Stained Glass Windows

Campus - Sanctuary & Parish Hall - West & East Yard - Historic Ernest Flagg Rectory

Donated in 1903 by the Society of Daughters of Holland DamesInstalled in 1885, the patterned stained glass windows of St. Mark's Church are significant, not only for the beautiful, ethereal light that they shine into the sanctuary but also for their subject matter. The windows on the main floor of the Sanctuary date mostly from the late 19th and early 20th centuries. Nearly all of them depict important Christian or historical figures, such as St. Mark and Governor General Petrus Stuyvesant. The Stuyvesant window was given to the Church by The Society of Daughters of Holland Dames and dedicated in a ceremony on All Saints' Day in 1903. The unveiling was performed by Governor Hamilton Fish, a descendant of Peter Stuyvesant. Its' design was created by David Maitland Armstrong, a painter and stained glass window artist from Newburgh, NY, who was married to Fish's neice, Helen. A delegation from the Netherlands attended the re-dedication of the window in 2009, held during the celebration of the 400th anniversary of Henry Hudson's arrival in North America.

The windows on the balcony level were also made of stained glass but did not portray any particular images. Sadly, they were destroyed in the fire of 1978 in order to save the windows on the main floor. The fire company had to find a way to vent the smoke that was damaging the Sanctuary's interior. The decision was a difficult one and had to be made quickly. Both the Church's grand organ and new wooden floor had already been burned and the roof was in danger of collapsing. So, since the subject matter of the balcony windows did not include historically or religiously significant figures, their loss was deemed a necessary casualty. Fire fighters blasted water through the windows and were able to extinguish the three-alarm fire.

Because they had been destroyed, the balcony floor windows had to be re-designed. During the subsequent restoration of the Church by Edelman, Sultan, Knox, Wood/Architects, new designs were proposed by one of the firm's partners, Harold Edelman. Edelman's approach was to create thematic pairs of windows, the colors of which would represent the liturgical year. Beginning at the south end of the sanctuary, the colors of the windows extend northward in a pattern of red, black, white, green and violet.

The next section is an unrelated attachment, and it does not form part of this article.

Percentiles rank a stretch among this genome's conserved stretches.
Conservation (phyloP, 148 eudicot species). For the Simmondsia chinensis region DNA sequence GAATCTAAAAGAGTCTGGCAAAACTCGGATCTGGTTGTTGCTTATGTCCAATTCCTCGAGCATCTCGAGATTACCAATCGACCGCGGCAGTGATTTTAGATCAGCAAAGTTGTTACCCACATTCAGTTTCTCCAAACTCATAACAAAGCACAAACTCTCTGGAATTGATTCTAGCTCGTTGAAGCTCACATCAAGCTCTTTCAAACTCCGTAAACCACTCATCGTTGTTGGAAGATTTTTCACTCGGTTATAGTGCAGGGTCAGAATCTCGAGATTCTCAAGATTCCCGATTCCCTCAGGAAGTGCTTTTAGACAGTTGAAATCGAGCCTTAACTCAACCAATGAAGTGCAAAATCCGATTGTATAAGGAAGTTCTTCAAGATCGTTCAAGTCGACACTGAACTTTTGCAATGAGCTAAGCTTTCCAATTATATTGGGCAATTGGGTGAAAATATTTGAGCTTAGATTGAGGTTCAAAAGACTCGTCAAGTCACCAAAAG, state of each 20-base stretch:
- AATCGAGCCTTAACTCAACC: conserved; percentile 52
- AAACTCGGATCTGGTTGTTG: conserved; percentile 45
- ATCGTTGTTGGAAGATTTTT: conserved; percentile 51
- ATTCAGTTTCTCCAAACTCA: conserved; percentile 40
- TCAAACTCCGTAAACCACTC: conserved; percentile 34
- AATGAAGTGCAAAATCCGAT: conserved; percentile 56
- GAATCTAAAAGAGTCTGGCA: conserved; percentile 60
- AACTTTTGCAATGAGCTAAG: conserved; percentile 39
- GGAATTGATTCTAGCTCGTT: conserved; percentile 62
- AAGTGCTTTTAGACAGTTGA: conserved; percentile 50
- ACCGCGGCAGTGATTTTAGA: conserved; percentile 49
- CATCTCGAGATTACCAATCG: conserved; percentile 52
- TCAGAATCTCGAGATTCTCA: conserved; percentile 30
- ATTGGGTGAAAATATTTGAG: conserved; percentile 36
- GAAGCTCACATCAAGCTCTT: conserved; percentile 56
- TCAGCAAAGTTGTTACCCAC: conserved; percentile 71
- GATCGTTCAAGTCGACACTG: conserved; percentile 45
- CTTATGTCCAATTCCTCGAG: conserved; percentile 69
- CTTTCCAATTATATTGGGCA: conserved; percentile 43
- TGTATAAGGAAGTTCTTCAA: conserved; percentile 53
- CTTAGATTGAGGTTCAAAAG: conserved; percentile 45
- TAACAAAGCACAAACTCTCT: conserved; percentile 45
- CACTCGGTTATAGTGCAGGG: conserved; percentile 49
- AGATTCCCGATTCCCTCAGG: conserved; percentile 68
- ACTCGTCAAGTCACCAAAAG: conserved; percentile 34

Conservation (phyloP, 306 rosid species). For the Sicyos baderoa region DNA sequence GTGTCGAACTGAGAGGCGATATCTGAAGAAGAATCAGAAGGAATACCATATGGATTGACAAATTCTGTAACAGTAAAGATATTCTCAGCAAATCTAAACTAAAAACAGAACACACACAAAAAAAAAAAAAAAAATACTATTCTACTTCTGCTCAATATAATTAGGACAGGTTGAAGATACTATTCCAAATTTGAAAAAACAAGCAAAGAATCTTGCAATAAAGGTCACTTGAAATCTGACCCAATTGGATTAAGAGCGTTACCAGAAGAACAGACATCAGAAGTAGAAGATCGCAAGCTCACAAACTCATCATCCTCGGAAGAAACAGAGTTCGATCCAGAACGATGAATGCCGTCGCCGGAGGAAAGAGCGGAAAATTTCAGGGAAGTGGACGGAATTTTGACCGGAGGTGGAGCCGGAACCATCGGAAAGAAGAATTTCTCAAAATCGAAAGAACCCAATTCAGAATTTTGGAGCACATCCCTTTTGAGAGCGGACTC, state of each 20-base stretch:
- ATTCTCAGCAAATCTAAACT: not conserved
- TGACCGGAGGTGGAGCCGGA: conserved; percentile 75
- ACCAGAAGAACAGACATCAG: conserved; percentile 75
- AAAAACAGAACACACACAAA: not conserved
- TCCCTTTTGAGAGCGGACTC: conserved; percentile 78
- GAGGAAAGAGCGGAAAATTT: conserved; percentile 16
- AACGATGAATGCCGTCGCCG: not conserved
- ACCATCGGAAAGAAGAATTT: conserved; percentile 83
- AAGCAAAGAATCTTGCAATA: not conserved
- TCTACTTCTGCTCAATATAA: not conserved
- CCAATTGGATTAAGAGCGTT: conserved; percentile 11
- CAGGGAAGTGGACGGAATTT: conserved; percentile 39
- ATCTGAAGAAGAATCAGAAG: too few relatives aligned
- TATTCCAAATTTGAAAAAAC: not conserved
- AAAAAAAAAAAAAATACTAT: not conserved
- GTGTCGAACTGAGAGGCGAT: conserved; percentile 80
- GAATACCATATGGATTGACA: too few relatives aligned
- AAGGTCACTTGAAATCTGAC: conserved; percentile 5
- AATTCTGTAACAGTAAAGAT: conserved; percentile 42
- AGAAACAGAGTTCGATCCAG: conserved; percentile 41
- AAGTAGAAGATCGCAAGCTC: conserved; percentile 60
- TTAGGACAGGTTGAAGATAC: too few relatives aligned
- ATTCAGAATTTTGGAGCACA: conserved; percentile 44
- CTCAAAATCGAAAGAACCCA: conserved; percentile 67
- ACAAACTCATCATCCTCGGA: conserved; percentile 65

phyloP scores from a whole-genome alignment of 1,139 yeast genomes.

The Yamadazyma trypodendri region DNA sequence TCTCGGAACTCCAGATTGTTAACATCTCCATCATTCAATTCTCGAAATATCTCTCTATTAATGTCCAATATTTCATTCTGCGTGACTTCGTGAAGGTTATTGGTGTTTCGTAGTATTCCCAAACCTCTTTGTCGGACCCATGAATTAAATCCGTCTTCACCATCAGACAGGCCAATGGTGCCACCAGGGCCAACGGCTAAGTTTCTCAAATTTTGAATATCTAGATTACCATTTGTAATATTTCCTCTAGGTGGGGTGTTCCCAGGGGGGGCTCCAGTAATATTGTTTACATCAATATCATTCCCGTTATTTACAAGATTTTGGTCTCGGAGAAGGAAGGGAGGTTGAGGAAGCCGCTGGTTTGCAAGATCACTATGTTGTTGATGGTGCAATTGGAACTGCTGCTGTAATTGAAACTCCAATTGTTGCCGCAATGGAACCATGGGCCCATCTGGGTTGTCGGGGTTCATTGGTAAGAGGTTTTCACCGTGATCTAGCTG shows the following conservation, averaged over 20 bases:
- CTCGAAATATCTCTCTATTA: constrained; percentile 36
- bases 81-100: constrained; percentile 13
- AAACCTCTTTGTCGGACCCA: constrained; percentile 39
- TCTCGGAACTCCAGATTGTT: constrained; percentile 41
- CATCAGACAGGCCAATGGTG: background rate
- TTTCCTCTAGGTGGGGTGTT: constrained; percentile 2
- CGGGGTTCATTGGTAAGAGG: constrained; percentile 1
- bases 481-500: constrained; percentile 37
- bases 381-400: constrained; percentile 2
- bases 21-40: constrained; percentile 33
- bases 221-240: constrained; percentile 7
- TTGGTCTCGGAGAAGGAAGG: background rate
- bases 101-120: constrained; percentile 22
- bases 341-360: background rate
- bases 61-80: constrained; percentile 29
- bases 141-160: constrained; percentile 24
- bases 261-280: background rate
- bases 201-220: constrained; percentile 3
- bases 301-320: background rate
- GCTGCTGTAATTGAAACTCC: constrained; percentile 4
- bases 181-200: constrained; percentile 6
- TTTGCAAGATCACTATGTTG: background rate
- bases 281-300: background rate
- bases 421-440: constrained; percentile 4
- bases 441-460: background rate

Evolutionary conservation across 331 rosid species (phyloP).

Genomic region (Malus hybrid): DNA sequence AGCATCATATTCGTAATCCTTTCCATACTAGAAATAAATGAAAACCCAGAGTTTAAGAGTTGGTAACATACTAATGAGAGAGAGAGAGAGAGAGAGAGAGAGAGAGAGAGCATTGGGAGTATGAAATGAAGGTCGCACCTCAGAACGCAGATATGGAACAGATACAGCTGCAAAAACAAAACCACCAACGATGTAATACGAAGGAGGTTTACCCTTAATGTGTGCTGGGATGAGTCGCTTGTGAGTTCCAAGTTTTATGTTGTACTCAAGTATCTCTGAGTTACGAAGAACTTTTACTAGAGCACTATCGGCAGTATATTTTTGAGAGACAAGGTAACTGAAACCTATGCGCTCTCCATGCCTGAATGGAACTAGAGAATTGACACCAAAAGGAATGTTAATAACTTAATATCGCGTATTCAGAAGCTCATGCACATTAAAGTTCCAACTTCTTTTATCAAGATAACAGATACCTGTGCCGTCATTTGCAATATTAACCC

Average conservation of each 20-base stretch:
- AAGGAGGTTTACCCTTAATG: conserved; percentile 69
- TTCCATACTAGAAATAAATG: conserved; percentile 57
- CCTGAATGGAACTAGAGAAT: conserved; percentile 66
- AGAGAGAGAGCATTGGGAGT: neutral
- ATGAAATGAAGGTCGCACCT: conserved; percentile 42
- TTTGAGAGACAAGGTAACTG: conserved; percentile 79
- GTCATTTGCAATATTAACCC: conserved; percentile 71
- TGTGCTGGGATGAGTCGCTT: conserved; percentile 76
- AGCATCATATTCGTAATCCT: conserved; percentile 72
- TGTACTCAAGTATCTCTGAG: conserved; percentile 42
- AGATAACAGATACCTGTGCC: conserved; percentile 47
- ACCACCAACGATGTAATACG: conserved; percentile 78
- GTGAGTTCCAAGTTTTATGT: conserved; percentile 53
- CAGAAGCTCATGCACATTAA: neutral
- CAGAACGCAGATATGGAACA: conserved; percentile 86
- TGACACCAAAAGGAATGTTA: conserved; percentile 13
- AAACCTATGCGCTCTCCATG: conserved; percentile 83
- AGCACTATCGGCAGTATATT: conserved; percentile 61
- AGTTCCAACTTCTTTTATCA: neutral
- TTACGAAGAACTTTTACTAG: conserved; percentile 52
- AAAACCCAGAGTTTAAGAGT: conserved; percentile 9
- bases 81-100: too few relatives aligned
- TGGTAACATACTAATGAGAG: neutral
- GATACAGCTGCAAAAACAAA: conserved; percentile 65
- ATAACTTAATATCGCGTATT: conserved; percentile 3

The first pair of windows, the red pair, symbolize the Fire of Creation and Purification. The second set are the Black Windows of Prayer, Incantation and Fidelity. The third pair are the White Windows of Peace. The fourth windows are the Green Fish Windows, symbolizing fertility, birth and resurrection. The final pair are the Violet Windows of the Covenant, in which the Stars of Bethlehem and David face the cross, which is the sign of the New Covenant. Made of glass from France, Italy and Germany, the windows were assembled by Rohlf's Stained Glass Studios in Mt. Vernon, NY. The modern design and themes of the balcony floor windows were intended as a reminder, not only of different periods of the liturgical calendar, but also of the way St. Mark's Church has always been a place for peace, freedom and artistic expression for the surrounding community.

Edelman also designed the Rose and Griffin Windows at the south end of the Sanctuary. As described in the bi-centennial site guide to St. Mark's Church, the Rose Window "shows two spirals, one advancing and one receding in space. This spiral as a logarithmic curve demonstrates the mathematics of growth and is an ancient and universal emblem of endlessly evolving life". The Griffin Window, as its name implies, is a depiction of a griffin, a creature that is half-eagle, half-lion. The image is symbolic on multiple levels, incorporating the mythical nature of the griffin as a prophetic creature with the eagle, a symbol of the United States, and the lion, which is the symbol of St. Mark the Evangelist.


 Photo Credit for top two photos: Susan De Vries, 2011; Photo credit for bottom photo: Edelman Sultan Knox Wood/Architects, 2012.


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